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Russia/Belarus: Yeltsin Proposes Union With Belarus

Prague, 14 January 1997 (RFE/RL) - Russia's President Boris Yeltsin yesterday proposed a series of steps aimed at a full merger between Russia and Belarus. Belarusian President Alyaksandr Lukashenka expressed delight. But the proposal remains clouded in uncertainties, prompting doubts about its scope and the timing of its implementation.

According to Sergei Yastrzhembsky, spokesman for the Russian president, Yeltsin said in a letter to Lukashenka that the two countries should consider calling a referendum on their union. Yeltsin was said to have specifically proposed creating a single government controlling a joint budget with common currency and unified fuel-and-energy systems.

Lukashenka immediately accepted the proposal. Speaking yesterday at the inauguration of the Council of the Republic, the upper house of a new legislative assembly that had been set up in the aftermath of the recent referendum and is packed with Lukashenka's supporters, the Belarusian president said that he was ready for the union with Russia. "This is our baby, mine and the Russian President," he said, adding that "we should promote this process and implement it."

But the proposal itself is far from clear. Yeltsin is said to have stopped short of providing the time-frame for the referendum. Furthermore, he is said to have suggested that the two countries set up "a relatively developed system of administrative bodies" (Washington Post), and that they "harmonize their economic policies" (Liberation). Considering the chasm that exists between the Russian administrative and economic systems, which have been subject to extensive reforms, and those of Belarus that are rooted in the authoritarian command method of decision-making, those conditions make the prospect of unification relatively distant.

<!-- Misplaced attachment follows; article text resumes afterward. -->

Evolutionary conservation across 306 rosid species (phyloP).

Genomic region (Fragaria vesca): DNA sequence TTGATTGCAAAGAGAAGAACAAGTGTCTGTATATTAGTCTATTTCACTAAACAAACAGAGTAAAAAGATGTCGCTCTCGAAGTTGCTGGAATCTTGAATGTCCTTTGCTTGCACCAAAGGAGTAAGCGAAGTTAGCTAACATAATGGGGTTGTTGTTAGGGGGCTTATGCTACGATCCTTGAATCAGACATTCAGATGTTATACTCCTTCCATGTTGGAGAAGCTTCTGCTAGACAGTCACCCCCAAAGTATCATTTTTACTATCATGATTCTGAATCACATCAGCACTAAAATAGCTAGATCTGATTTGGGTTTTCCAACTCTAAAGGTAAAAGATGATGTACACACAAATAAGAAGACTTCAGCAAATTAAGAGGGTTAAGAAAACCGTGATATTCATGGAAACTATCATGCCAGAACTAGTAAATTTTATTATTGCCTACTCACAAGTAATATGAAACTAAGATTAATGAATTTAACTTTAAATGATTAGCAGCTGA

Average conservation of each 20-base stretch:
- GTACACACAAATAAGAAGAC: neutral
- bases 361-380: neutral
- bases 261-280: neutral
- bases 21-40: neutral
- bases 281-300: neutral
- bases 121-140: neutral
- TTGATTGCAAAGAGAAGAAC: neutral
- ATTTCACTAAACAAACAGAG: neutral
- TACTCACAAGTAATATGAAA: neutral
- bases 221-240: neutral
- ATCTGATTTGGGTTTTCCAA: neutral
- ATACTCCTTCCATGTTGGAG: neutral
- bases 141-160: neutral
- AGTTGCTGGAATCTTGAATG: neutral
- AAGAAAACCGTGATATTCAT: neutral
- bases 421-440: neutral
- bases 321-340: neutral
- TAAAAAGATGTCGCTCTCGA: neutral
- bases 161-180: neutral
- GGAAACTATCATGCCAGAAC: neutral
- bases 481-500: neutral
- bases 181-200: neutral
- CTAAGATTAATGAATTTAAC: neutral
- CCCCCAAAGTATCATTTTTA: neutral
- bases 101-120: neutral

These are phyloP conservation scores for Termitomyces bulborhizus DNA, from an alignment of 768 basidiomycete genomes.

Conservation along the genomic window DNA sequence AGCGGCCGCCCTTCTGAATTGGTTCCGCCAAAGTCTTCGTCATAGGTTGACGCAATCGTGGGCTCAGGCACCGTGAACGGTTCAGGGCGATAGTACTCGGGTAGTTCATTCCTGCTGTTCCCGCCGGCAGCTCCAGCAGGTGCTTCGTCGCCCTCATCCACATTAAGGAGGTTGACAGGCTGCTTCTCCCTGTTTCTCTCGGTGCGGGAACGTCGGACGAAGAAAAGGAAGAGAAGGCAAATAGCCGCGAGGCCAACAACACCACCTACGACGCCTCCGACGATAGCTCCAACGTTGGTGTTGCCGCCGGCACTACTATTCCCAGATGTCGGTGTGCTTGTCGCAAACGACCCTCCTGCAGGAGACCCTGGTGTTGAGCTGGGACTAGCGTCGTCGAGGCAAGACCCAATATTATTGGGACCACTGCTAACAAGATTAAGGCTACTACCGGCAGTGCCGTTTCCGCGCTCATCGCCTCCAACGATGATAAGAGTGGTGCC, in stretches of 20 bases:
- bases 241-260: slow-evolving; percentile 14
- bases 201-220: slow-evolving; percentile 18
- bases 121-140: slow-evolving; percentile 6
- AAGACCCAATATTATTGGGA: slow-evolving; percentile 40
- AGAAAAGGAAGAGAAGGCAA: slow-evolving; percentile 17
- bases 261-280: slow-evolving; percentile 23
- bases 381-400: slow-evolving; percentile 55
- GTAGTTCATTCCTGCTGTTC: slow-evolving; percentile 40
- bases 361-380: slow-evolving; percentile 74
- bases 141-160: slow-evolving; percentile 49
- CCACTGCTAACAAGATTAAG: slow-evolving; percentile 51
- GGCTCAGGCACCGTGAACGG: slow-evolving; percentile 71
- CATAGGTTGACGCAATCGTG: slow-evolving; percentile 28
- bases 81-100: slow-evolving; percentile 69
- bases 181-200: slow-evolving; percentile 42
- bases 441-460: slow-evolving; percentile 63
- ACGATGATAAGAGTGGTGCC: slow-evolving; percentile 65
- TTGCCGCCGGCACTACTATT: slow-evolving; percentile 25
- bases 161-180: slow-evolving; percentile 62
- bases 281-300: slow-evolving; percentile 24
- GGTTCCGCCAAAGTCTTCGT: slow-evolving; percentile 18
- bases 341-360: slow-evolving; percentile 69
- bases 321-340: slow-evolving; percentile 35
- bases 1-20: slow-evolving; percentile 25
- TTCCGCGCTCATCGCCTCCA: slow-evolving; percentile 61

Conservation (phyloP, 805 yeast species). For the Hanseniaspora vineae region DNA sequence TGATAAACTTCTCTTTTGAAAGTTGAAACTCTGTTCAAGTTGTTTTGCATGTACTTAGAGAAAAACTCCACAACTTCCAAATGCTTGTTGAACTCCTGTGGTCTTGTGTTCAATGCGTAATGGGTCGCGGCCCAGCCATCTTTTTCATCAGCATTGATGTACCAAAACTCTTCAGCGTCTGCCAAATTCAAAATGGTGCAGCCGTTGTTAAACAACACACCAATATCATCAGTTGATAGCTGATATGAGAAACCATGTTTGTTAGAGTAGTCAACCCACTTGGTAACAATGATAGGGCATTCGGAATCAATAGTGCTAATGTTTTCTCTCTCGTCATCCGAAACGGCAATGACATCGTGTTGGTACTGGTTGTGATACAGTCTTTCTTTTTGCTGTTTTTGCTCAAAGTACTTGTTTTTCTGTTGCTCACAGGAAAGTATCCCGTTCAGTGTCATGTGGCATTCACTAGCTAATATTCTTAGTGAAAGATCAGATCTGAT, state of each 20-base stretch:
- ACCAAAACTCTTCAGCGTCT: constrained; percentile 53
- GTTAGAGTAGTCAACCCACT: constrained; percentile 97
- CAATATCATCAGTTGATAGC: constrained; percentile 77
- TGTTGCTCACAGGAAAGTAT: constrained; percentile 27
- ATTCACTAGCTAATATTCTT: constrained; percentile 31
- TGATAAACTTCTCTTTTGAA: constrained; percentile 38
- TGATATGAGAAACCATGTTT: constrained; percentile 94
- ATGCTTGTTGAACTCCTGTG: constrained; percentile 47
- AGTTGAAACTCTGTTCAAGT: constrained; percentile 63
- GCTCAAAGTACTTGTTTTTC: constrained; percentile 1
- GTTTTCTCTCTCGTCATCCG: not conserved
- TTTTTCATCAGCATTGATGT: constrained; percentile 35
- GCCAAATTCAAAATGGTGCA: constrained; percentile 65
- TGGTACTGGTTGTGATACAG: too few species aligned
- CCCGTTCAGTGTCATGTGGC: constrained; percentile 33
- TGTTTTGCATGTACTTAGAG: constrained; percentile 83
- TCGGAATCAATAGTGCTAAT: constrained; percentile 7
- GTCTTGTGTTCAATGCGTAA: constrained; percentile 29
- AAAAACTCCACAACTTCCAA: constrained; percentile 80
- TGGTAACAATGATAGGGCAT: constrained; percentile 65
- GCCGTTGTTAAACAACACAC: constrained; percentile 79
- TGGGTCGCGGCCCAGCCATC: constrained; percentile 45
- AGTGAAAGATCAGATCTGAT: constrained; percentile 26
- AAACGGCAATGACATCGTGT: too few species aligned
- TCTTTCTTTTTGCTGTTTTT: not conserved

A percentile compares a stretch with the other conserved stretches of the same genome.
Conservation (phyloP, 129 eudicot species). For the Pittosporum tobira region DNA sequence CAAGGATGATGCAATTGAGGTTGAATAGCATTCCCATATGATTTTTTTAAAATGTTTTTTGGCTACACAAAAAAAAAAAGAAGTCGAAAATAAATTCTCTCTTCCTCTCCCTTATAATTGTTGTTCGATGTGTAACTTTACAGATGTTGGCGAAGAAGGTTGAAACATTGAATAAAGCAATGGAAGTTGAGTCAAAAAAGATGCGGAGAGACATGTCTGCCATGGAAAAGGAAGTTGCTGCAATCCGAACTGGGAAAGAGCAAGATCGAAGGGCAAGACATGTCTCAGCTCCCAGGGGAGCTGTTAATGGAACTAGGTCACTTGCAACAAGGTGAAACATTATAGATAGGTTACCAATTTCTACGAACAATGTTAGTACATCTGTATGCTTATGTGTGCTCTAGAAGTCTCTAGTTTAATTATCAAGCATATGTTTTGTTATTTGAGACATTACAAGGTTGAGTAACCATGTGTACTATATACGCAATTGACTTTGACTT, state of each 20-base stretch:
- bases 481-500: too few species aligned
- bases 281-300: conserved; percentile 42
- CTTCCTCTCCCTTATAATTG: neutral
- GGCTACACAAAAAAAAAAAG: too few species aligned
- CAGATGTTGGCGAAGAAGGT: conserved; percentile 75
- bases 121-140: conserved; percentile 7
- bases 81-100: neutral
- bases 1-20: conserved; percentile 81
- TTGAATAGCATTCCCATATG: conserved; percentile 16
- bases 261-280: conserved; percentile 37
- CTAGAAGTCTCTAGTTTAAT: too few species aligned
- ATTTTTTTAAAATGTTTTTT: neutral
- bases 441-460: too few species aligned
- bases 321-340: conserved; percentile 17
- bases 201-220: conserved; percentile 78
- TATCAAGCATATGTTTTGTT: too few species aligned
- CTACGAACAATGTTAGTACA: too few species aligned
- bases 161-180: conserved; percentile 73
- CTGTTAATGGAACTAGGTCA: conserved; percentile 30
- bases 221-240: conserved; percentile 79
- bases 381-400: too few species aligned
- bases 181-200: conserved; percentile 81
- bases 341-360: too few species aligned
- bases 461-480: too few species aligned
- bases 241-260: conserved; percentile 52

The proposal was unexpected. Last March, Yeltsin ruled out any move toward "forming a single state with Belarus." And while the two countries signed in April a "unity pact," which envisaged close cooperation, the movement toward administrative or economic integration has been slow and largely ineffective.

In the mind of many foreign and domestic observers, the 1996 pact might have been prompted by immediate political considerations -- Yeltsin was running for re-election and needed nationalist support -- rather than strategic and political will. Moscow was said to have been opposed to any real integration with Belarus, fearing it would be a drain on the Russian economy.

Why then to propose now a referendum on the merger under those conditions? The answers vary. The most frequently heard is that the proposal was a calculated response to NATO's plans to expand in the East. The Russia-Belarus merger would inevitably raise Western fears of a Russian military build-up on the border with Poland, a likely candidate for an early entry into the Western Alliance. This, in turn, could prompt an increase in tension in that part of Europe -- something dreaded by the West -- and could even lead to the creation of a new political division in Europe, in case Poland is accepted into NATO. The prospect of such a division has long been used by Moscow as an argument again the expansion plans.